The interconnected films of the Marvel Cinematic Universe have given us an impressive list of superheroes, but it also introduced us to Phil Coulson (Clark Gregg), an unassuming (but extremely effective) agent of S.H.I.E.L.D. Coulson, who quickly became a fan favorite, appears in four Marvel movies, including The Avengers, and is the central character of Marvel’s Agents of S.H.I.E.L.D., ABC’s 2013 TV series focusing on some of the background players of the Marvel Universe.
Here’s everything you need to know to catch up on Agents of S.H.I.E.L.D before it returns for season two on Sept. 23.
What’s the premise? Following the events of The Avengers, S.H.I.E.L.D. Agent Phil Coulson assembles a handpicked team of the agency’s “best and brightest” to investigate unusual phenomena in the Marvel Cinematic Universe. “But wait,” you’re thinking, “in The Avengers, wasn’t there a scene with Coulson and Loki, where Loki –” Yes, we know that scene. And Agents of S.H.I.E.L.D. addresses that and a few other Marvel movies over the course of its first season.
What’s it like? Early in the first season, the show feels a bit like a mystery-of-the-week spy show — a quirky team of agents solving the week’s big case while engaging in witty banter, peppered with some references to events happening in the bigger movie universe. There are a couple of references to character backstories, but the first few episodes feel like they’re missing a defining arc; despite some hints at a bigger story, each week’s immediate case takes center stage in every episode. It all starts to come together about halfway through the season, right around the time that Bill Paxton shows up as a semi-regular character. When the events of Captain America: The Winter Soldier cross over into Agents of S.H.I.E.L.D, the early hints and bigger stories really pay off, and you’ll be glad you stuck with the show.
How long will it take? The first season contains 22 episodes, and each one is about 45 minutes long, so that works out to about 16 1/2 hours of TV. That’s either one marathon weekend viewing binge, or you can watch a couple of episodes a day and be done in just over a week.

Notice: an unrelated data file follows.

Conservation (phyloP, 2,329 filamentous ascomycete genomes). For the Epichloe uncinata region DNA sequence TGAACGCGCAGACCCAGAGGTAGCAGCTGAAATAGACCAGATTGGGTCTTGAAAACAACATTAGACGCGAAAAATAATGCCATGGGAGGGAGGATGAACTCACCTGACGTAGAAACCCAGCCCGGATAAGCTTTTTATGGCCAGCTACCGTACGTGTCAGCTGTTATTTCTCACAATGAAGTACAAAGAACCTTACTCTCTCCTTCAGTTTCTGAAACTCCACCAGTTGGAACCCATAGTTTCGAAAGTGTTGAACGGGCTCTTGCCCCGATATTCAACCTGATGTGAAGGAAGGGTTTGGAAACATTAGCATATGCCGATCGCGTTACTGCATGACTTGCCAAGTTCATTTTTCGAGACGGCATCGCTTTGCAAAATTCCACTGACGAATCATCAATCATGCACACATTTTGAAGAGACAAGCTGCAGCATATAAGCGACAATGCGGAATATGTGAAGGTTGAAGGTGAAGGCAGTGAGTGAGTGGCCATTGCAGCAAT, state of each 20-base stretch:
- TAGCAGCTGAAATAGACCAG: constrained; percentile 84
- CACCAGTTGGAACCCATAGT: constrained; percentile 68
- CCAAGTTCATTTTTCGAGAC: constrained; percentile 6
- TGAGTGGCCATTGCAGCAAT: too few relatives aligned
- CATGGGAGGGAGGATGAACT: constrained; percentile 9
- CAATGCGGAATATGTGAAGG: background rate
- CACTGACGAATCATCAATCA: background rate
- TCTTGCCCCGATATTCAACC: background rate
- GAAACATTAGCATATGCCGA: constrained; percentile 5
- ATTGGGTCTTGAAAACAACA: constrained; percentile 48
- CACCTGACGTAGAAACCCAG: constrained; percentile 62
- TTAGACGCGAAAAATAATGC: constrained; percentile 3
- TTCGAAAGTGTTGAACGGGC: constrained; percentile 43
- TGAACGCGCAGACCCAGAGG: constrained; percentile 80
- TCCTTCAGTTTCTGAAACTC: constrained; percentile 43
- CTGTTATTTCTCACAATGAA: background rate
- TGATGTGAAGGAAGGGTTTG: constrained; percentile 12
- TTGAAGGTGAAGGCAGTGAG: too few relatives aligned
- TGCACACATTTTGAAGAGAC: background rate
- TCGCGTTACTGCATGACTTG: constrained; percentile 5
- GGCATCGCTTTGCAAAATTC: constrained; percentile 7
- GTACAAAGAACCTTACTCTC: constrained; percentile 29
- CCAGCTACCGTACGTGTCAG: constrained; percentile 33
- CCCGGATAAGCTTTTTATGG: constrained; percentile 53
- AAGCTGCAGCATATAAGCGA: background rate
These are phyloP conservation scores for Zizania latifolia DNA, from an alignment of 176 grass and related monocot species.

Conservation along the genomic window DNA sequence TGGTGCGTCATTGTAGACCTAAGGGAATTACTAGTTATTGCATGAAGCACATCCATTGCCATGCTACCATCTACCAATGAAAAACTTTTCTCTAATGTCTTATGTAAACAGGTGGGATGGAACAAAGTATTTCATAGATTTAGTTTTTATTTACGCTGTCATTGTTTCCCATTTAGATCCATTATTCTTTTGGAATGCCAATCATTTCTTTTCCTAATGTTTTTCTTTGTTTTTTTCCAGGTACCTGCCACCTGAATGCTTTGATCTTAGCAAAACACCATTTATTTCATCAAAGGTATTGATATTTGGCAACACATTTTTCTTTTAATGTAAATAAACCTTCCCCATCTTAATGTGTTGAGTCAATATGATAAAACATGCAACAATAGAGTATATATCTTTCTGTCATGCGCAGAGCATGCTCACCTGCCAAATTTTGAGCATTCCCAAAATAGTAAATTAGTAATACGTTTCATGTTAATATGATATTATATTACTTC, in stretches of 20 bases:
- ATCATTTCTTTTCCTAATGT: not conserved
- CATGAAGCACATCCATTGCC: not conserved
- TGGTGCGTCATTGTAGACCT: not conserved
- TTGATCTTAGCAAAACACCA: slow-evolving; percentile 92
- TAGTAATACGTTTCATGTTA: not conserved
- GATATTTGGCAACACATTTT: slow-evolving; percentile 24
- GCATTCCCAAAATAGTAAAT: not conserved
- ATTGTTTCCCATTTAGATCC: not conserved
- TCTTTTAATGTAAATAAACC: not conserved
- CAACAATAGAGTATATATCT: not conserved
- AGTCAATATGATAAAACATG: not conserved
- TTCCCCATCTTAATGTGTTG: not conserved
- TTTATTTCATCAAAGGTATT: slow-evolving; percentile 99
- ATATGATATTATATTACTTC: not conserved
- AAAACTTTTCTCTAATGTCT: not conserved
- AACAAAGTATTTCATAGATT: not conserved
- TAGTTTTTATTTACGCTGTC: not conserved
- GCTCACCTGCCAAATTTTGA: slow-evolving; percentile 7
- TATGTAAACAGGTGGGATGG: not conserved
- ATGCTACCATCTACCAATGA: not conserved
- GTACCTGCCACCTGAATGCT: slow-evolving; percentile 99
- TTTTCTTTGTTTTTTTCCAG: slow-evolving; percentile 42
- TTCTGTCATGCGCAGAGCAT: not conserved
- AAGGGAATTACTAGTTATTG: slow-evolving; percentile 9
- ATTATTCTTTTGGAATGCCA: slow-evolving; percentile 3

What do the critics think? For the most part, the critics were cautiously optimistic. Moving the bombastic Marvel Cinematic Universe to TV came with some pitfalls: The show leaves out the major superheroes and instead focuses on the movie universe’s supporting players, and on a TV budget. Writing for HitFix, Alan Sepinwall said, “It’s… okay — quippy in that pleasingly distinctive Joss Whedon way, with a few intriguing ideas about life in a superhero world, but with a cheap look and mostly bland supporting characters.” Vulture’s Matt Zoller Seitz was a little bit more forgiving, saying “The show embraces its relative smallness, building much of the action around knowing banter and the occasional close-quarters fistfight.” But most critics echoed Christopher Orr of the Atlantic, who wrote, “Agents of S.H.I.E.L.D. looks ready — at least judging from the pilot — to hew a solid middle path between The Avengers and Buffy.” As a result, the first season ended up Certified Fresh at 86 percent.
Why should I watch this? Clark Gregg’s Phil Coulson is one of the Marvel Cinematic Universe’s secret weapons. He keeps that universe grounded, and Agents of S.H.I.E.L.D. gives him some great foils. Although the major superheroes are missing, Coulson’s fellow agents May, Fitz, and Simmons are solid characters in their own right. And if Ward and Skye are a bit bland at the beginning of the season, the show makes them a lot more interesting as the season continues.
What’s my next step? If you’re late to the Whedon party, then you should try of one his many shows, such as Buffy the Vampire Slayer, Angel, Firefly or Dollhouse. Or if you like the idea of government agents dealing with fantastical cases, try The X-Files, Warehouse 13, Fringe or Sleepy Hollow.
If you really want to get the best sense of how Agents of S.H.I.E.L.D. fits into the Marvel Cinematic Universe, try this order: